Watching Over Me: A German Girl’s World War II Story of Survival and a Quest for Peace

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Photo Courtesy of Eli Francis on Unsplash.com

I try to resist my addiction.

With the bookshelves in our home full to overflowing, in some cases stacked triple-deep, I try to focus on using the public library for new reading material.

Still, exceptions must be made! When an acquaintance of a friend of a friend published a book, AND it happened to be a World War 2 memoir, what choice did I have?

Watching over meWatching Over Me , by Rachel Hartman, records the recollections of Elfi Gartzke, supplemented by her mother and other relatives.

Elfi was born in eastern Germany in 1940. Her family did not subscribe to the ideologies of the Nazi party. Devout Christians, they managed to lead fairly quiet lives on their acreage as war consumed the world around them.

This changed in 1944 as her father, (along with all men between the ages of 16 to 60 who could bear arms,) was drafted into the Volkssturm, or “people’s army.” He was sent away to an unknown location just before Christmas.

His family still knew nothing of his whereabouts- or even if he were still alive- when they fled their home in January of 1945 to escape the advancing Russian army.

They managed to find transport via train. The journey was interspersed with frantic scrambles to shelters to avoid falling bombs, where Elfi’s mother, ‘Mutti,’ would sing hymns in the dark to comfort her three children.

Reaching the relative safety of Harksheide, a city farther west, Elfi’s family struggled to build new lives in the rubble. As refugees, they faced negative attitudes, inadequate housing, and meager food allotments.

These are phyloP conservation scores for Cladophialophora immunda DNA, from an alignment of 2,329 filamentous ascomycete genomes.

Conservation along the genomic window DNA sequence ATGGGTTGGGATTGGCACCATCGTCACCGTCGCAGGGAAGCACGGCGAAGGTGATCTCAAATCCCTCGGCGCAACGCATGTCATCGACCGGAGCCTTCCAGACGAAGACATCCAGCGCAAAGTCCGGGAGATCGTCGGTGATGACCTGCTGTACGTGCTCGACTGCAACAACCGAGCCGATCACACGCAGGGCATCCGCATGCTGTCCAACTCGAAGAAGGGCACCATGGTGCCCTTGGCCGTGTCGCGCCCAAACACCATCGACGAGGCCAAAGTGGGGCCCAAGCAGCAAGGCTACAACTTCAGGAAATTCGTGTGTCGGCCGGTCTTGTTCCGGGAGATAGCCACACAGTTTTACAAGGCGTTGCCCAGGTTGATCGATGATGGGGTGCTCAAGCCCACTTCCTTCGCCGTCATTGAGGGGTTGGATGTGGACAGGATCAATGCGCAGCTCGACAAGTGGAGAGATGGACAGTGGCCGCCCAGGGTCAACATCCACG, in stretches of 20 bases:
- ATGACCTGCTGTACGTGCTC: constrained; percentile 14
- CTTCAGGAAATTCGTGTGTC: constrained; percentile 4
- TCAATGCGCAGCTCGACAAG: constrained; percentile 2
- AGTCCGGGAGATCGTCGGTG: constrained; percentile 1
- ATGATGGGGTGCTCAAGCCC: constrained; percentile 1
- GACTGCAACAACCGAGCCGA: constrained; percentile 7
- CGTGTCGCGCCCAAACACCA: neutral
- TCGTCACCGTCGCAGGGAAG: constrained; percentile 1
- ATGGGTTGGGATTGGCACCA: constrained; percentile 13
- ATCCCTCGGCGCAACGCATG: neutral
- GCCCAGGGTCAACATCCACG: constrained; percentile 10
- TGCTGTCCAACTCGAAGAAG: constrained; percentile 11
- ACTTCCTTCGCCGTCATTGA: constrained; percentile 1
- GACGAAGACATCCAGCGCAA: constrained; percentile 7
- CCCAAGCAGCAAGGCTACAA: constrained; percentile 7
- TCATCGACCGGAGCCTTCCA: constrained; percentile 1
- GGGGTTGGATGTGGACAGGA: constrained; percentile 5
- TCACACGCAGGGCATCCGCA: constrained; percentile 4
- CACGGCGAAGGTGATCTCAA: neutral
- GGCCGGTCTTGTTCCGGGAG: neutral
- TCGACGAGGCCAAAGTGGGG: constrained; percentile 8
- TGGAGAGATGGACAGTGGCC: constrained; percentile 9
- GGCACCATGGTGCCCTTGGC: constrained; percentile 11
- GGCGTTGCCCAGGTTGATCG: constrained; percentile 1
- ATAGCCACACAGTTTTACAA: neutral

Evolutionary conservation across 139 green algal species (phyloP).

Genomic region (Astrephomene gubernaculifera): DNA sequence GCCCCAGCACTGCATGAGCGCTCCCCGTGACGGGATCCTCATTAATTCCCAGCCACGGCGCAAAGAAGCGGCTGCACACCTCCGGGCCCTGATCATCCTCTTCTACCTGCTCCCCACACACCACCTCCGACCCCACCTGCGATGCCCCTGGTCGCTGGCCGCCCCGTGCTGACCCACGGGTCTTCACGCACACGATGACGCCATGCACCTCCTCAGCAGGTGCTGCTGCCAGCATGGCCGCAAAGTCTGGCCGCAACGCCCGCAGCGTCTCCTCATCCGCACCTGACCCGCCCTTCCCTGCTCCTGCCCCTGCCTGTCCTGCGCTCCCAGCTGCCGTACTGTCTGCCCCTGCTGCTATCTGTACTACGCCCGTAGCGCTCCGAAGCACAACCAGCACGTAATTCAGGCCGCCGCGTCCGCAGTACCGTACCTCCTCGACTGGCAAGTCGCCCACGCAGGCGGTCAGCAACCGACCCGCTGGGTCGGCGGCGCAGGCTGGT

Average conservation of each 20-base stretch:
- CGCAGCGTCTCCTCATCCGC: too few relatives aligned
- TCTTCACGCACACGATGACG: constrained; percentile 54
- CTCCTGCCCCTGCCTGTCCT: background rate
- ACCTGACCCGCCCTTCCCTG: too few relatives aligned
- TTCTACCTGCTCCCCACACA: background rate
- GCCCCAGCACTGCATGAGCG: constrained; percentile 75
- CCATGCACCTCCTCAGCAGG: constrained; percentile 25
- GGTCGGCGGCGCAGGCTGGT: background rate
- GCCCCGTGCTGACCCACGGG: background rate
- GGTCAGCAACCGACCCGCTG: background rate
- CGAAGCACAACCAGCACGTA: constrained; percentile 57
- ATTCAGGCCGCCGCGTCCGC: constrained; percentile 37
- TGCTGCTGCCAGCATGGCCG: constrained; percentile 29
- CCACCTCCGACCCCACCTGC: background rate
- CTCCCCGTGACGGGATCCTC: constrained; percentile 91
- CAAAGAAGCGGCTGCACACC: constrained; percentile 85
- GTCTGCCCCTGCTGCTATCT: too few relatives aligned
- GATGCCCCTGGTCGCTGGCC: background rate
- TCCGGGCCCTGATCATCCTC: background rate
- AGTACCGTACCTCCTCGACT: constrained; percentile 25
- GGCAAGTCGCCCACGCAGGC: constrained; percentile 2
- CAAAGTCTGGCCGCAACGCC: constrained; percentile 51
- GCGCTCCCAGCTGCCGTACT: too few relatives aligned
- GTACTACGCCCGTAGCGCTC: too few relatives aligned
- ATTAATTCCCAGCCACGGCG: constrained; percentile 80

In spite of the challenges, this memoir is anything but bleak.  Trouble was interspersed with joys, such as the return of Elfi’s father. Elfi still experienced some of the simple pleasures of childhood: making friends, finding a place to play (even if it was only a particularly large bomb crater,) and receiving her first doll. Through all, her Mutti strove to keep their hopes alive and their faith strong.

Largely told from a child’s memories, Watching Over Me was quite different from the other books I’ve read about the same era. Elfi’s concerns were primarily relegated to day-to-day life. Her perspective was a poignant reminder of the suffering that lingers on both sides of a conflict, even after the hostilities of war have ended.

The author also interspersed some significant ‘big picture’ events into Elfi’s narrative. She dealt frankly, if briefly, with the horrible crimes committed under Hitler’s regime. She also related dates in Elfi’s life with events in the world, such as the Berlin Airlift, the conflicts in Korea, and the beginnings of the space program.

The last third of the book described the family’s emigration to the United States, sponsored by a kind stranger from Nebraska and their subsequent lives- learning a new language and a different culture. While I hadn’t expected this much post-war information, I found the stories interesting. My family left their European roots a few generations before Elfi’s, but I imagine some of the experiences were similar.